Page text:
Started my day in NYC yesterday with a business meeting near Herald Square. I love NYC. The people, the buzz, the energy; all good from my perspective. And then of course there is the never ending stream of places to eat and shop. And yes, NYC is very expensive, no doubt about that. Brought lunch yesterday for $13.50. This consisted of a nice sandwich, chips and an ice tea. $13.50? Really?
Later in the day, I walked over to Grand Central Station to catch a train to Greenwich, CT. More on that in a bit. This is the 100 year anniversary of GCT. Happens to be one of the most magnificent train stations in the world.
An amazing place. And also now a destination site for retail and commerce. All sorts of stores there now including Apple’s unique location right in the terminal. On my walk to GCT, I also noticed so many retail stores that were just buzzing with activity, sales, entertainment outside to get you inside; innovative retailers doing what it takes to get us to spend a buck.
Next I hopped a train and headed to Greenwich to meet up with some old friends. Took a stroll up Greenwich Avenue, which to say the least is a high end place to shop with many of the highest end retailers such as Tiffany’s and Saks being open for business. Spent a few hours with my friends Maria, Fred and Terry. (Maria, if you are reading this today, thanks for making it happen) Shared some stories, got caught up on the last 15 years, laughed really hard before everyone headed back home. When you get a chance to work with great people and share successes, the bond that you create lives in infamy. It does not matter how much time passes between visits; once the ball gets rolling it is like no time past at all 🙂
One of the many challenges for retailers is the rental/ownership cost of these physical store locations as well as the size of the stores themselves, where inventory and choices may be limited due to space constraints, store layout and other restraining forces. So every store owner has to deal with making sure they are turning their inventory at that physical location to cover there overhead and make a buck. Today, most retailers also have webstores that are open 24/7 and they use a variety of different techniques to incent you to visit and buy. The commerce evolution continues as savvy retailers blur the line between physical and on-line stores, making your shopping experience even more compelling and creating loyalty through differentiating technology. Well, that is about to change again.
EBay Inc is launching virtual stores called “shoppable windows” this month that the e-commerce company hopes will help retailers generate more sales from their existing physical store networks. The first four of these screens will open from June 8 through July 7 in busy parts of New York City, such as the lower east side and Soho. They will sell 30 items from Kate Spade Saturday, a new fashion brand launched this year by apparel retailer Fifth & Pacific Companies Inc.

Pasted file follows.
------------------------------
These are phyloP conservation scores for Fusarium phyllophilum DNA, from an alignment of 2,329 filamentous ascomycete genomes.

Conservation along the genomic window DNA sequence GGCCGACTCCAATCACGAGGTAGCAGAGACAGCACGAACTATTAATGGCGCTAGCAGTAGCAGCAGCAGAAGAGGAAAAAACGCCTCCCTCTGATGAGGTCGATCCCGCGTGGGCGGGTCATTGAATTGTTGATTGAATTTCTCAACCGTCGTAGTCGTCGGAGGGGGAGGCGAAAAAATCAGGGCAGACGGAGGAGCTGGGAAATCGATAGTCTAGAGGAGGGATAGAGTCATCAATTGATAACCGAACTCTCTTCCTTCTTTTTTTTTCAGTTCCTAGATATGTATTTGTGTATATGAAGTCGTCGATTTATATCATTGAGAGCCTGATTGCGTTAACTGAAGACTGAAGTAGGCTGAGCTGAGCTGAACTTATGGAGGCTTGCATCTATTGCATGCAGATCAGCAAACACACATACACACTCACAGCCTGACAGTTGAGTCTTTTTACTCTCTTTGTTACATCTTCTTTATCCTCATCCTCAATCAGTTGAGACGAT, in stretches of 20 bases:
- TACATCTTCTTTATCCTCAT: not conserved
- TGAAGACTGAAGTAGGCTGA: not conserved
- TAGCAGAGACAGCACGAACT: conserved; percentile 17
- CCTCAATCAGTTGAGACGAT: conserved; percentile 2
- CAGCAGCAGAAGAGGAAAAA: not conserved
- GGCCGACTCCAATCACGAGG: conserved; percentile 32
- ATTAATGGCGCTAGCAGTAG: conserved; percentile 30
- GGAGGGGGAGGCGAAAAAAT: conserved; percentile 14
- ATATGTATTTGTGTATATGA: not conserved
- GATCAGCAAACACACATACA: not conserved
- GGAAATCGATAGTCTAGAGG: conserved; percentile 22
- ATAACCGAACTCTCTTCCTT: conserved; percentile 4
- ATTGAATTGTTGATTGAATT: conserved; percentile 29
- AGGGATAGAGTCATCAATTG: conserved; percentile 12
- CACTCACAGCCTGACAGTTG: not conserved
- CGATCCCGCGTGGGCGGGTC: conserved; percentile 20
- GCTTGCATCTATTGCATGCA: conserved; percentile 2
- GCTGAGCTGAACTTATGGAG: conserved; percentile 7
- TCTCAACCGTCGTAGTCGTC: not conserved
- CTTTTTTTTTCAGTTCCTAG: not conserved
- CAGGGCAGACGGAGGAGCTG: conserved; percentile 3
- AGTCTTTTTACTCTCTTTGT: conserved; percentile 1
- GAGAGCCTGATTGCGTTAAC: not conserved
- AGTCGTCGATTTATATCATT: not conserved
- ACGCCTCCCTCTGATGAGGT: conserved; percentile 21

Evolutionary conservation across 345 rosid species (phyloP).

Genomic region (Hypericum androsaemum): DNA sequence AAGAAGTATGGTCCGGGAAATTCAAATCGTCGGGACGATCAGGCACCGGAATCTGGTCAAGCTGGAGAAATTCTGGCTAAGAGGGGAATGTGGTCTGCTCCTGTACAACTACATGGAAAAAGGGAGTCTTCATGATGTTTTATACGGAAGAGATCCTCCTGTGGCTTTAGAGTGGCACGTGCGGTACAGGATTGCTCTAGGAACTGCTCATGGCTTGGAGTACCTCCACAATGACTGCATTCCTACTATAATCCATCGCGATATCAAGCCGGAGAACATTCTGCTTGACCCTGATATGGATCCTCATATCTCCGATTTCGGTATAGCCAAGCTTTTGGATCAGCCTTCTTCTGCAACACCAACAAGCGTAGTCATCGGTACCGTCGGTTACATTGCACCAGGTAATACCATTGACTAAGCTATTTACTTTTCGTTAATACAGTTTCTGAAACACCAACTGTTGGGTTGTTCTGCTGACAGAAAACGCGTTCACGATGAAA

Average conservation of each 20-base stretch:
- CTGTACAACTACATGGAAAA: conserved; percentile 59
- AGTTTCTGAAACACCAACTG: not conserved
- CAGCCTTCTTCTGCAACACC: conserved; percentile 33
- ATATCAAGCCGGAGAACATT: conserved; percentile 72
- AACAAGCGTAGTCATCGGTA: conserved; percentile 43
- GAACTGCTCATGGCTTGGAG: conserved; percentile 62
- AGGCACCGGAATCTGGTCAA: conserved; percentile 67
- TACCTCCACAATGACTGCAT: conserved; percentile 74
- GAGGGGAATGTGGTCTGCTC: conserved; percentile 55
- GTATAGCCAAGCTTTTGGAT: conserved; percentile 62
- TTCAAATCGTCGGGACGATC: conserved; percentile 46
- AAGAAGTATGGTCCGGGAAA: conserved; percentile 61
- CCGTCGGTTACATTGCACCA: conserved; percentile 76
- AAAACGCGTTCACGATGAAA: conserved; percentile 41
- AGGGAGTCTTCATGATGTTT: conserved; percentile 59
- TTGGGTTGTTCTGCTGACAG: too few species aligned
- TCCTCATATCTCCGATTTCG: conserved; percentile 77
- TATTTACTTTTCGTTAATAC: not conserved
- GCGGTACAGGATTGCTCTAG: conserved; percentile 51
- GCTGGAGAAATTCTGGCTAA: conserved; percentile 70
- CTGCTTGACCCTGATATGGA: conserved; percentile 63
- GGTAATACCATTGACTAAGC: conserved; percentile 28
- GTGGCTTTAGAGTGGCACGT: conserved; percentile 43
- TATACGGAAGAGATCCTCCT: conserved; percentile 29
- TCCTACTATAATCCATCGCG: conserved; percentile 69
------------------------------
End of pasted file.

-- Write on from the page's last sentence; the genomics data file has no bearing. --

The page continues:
The new screens measure about 9 feet across and 2 feet (0.6 meter) high and will appear on the front windows of closed stores. Shoppers will be able to touch the screens to order and have products delivered to them within an hour via courier. Payment will be accepted by the couriers through PayPal Here, a mobile payment service developed by eBay.
This is the latest effort by eBay to work more closely with large retailers that are looking to reach more online and mobile shoppers. The company has attracted some large retailers, such as Target Corp, to its online marketplace, while developing mobile shopping technology for other retailers such as Macy’s Inc.
EBay’s “shoppable windows” are an extension of the shift to mobile shopping. For Fifth & Pacific, the windows will help launch its new Kate Spade Saturday brand without opening new physical stores, at least initially, according to Chief Executive William McComb.
“This gives us the ability to produce more from our retail space,” McComb said. “My nickname for it is the Wall as a Mall.” McComb said he is considering putting shoppable windows in small Juicy Couture stores that will offer about 200 different shoes to buy. The company may also use the windows in Kate Spade New York stores to sell home furnishings, bedding, linens and towels.
“We would never be able to fit all those products in a store in the traditional way,” McComb said. “These things would typically require an extra 10,000 square feet of store space. But through partnerships like this eBay one we could do this through stores that are 2,000 square feet.”
Full article can be found at http://www.businessinsider.com/ebay-launches-shoppable-windows-in-stores-2013-6
Amazing stuff on an amazing day.